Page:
Brazil and Turkey are at odds with the US over their negotiations with Iran to swap low enriched uranium amounting to nearly half of Iran’s current total. The US has said the deal is not good enough and has pressed for further sanctions against Iran while mobilizing its navy. Brazil and Turkey have said that US president Obama earlier gave them personal assurances that he was in support of their pursuing a nuclear fuel swap deal along the lines promoted by the US and Europe in October of 2009. Brazil has published the letter from the US to Brazil giving support for the deal while the US administration claims that the letter is taken out of context.
Quite randomly, I decided to do a quick survey of military equipment and services as well as arms sales announced on two military/weapons journals on 5 May. These two journals (ASD News and Defense Industry Daily) have a listing of new arms contract announcements for the day that together total US$602.4 million. I’m sure this does not capture the total of such sales around the world. I didn’t dig very deep, and I haven’t looked into other journals or sources of information. The journals I happened to review I think generally report on sales to Western governments or from Western corporations.
According to a report written for the US Congress (September 2009), between 2001 and 2008, 41% of global arms sales are made by the US, 17% by Russia, 8% by France, 7% by the UK, 4% by Germany, 3% by China, 3% by Italy, 11% by other European countries, and 6% by all others.
Saudi Arabia was the biggest spender among developing nations in terms of arms purchases between 2001 and 2008. That country accounted for 16% of the total money spent.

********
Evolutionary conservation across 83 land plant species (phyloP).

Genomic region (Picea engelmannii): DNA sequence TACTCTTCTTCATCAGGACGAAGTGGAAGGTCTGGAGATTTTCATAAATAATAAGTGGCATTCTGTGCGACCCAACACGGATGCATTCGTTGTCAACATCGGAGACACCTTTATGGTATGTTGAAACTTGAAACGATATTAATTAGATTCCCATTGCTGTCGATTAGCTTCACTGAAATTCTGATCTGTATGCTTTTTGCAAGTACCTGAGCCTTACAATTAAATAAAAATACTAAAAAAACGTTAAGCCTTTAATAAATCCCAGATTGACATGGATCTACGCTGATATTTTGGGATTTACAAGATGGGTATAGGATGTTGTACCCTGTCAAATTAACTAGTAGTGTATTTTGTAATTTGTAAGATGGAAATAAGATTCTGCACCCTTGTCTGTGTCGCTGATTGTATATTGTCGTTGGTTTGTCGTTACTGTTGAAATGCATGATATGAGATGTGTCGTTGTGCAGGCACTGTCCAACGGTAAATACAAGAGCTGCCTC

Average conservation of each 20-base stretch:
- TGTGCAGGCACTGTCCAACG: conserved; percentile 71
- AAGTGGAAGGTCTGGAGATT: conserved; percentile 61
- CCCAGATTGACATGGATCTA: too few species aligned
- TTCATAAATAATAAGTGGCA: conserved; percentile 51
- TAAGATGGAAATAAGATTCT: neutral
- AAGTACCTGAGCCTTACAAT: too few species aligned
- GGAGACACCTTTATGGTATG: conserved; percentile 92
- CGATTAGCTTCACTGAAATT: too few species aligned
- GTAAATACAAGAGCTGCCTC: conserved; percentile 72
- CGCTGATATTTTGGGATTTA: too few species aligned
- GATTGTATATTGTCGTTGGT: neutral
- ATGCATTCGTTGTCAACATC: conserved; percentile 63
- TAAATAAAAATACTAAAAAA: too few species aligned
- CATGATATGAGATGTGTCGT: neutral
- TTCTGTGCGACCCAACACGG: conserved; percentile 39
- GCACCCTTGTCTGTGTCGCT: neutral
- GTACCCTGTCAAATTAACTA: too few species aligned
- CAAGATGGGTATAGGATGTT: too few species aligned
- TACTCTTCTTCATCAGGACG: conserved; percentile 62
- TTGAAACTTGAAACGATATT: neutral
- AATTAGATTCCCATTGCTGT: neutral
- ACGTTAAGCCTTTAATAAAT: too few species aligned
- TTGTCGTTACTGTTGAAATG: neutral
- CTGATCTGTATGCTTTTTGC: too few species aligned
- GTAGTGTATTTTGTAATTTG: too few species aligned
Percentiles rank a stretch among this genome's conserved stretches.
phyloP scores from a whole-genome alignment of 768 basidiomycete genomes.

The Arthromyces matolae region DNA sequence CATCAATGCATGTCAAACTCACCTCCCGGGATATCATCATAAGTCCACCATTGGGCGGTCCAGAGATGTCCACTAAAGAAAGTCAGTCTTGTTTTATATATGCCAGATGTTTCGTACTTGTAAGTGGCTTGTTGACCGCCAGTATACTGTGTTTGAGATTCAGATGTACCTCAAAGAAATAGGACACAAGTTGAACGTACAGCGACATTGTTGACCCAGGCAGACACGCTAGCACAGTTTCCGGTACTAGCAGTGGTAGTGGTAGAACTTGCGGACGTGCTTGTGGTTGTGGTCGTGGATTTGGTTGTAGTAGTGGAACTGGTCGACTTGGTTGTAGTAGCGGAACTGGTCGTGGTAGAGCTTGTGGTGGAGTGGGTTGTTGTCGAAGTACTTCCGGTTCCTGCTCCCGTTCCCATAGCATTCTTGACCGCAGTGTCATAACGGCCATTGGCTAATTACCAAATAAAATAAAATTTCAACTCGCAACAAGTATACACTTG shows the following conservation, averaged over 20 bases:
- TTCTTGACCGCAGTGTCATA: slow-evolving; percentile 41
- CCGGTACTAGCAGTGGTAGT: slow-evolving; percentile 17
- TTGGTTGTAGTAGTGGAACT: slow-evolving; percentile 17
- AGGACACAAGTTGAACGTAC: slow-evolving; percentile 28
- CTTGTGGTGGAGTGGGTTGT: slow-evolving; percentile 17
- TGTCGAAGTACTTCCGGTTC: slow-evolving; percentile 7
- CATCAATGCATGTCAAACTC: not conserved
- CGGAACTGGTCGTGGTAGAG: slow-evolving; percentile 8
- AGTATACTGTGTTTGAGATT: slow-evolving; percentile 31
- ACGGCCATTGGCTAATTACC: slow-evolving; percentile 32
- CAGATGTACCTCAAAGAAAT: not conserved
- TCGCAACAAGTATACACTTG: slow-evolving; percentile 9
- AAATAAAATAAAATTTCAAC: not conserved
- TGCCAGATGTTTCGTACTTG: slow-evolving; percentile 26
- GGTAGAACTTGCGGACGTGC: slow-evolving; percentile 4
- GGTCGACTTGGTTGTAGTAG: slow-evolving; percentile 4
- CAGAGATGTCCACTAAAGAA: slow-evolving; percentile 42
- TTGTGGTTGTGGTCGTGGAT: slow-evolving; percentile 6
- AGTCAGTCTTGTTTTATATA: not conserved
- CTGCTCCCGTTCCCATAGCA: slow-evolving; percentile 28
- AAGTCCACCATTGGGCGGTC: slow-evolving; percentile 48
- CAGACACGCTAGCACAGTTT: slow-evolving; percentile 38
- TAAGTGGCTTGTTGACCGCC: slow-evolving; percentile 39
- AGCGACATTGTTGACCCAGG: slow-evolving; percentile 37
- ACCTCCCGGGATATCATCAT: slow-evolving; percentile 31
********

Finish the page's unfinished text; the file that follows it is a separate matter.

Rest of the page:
Here’s the breakdown of the sales I found today:
ATK Receives $52 M Training Tank Ammunition Order From US Army: $52 M (to USA)
Force Protection Receives $24 M Award for 30 Cougar Vehicles: $24 M (to USA)
US Navy Selects BAE-Led Team to Provide ISR&T System: $72 M (to USA)
CAE Awarded New Military Contracts in Europe and Canada: $48.4 (to Canada, Germany, and the Netherlands)
Navistar Receives $191 M in New Vehicle and Upgrade Orders: $191 M (to USA)
BAE Systems Wins New Land Contracts in Nordic Markets: $215 (to Norway and Finland)
Space, specifically Earth’s orbit, is being increasingly militarized. Orbital technologies provide significant advantages in communications, surveillance, targeting, intelligence, coordination, and, with time, potentially weaponization. The US, as a part of its strategy of ‘full spectrum dominance’ has sought to take advantage of its lead in space by creating facts on the ground (perhaps a bad phrase in this case…) by establishing the norms of space conduct as well as creating a commanding position for itself in orbit before more national players seriously join the space race.
According to the Join Vision 2020 report, “The label full spectrum dominance implies that US forces are able to conduct prompt, sustained, and synchronized operations with combinations of forces tailored to specific situations and with access to and freedom to operate in all domains – space, sea, land, air, and information. Additionally, given the global nature of our interests and obligations, the United States must maintain its overseas presence forces and the ability to rapidly project power worldwide in order to achieve full spectrum dominance.” This report was written for the US military.
The Defense Industry Daily has more on the militarization of space:
In January 2001, a commission headed by then US Defense Secretary-designate Donald Rumsfeld warned about a possible “space Pearl Harbor” in which a potential enemy would launch a surprise attack against US-based military space assets, disabling them. These assets include communications satellites and the GPS system, which is crucial for precision attack missiles and a host of military systems.
“The US is more dependent on space than any other nation. Yet the threat to the US and its allies in and from space does not command the attention it merits,” the commission warned.
One of the systems that grew out of the commission’s report was the Space Based Space Surveillance (SBSS) project, which is developing a constellation of satellites to provide the US military with space situational awareness using visible sensors. Recent developments for the project include a $30 million contract for Boeing to provide maintenance and operations services for the SBSS logistics infrastructure.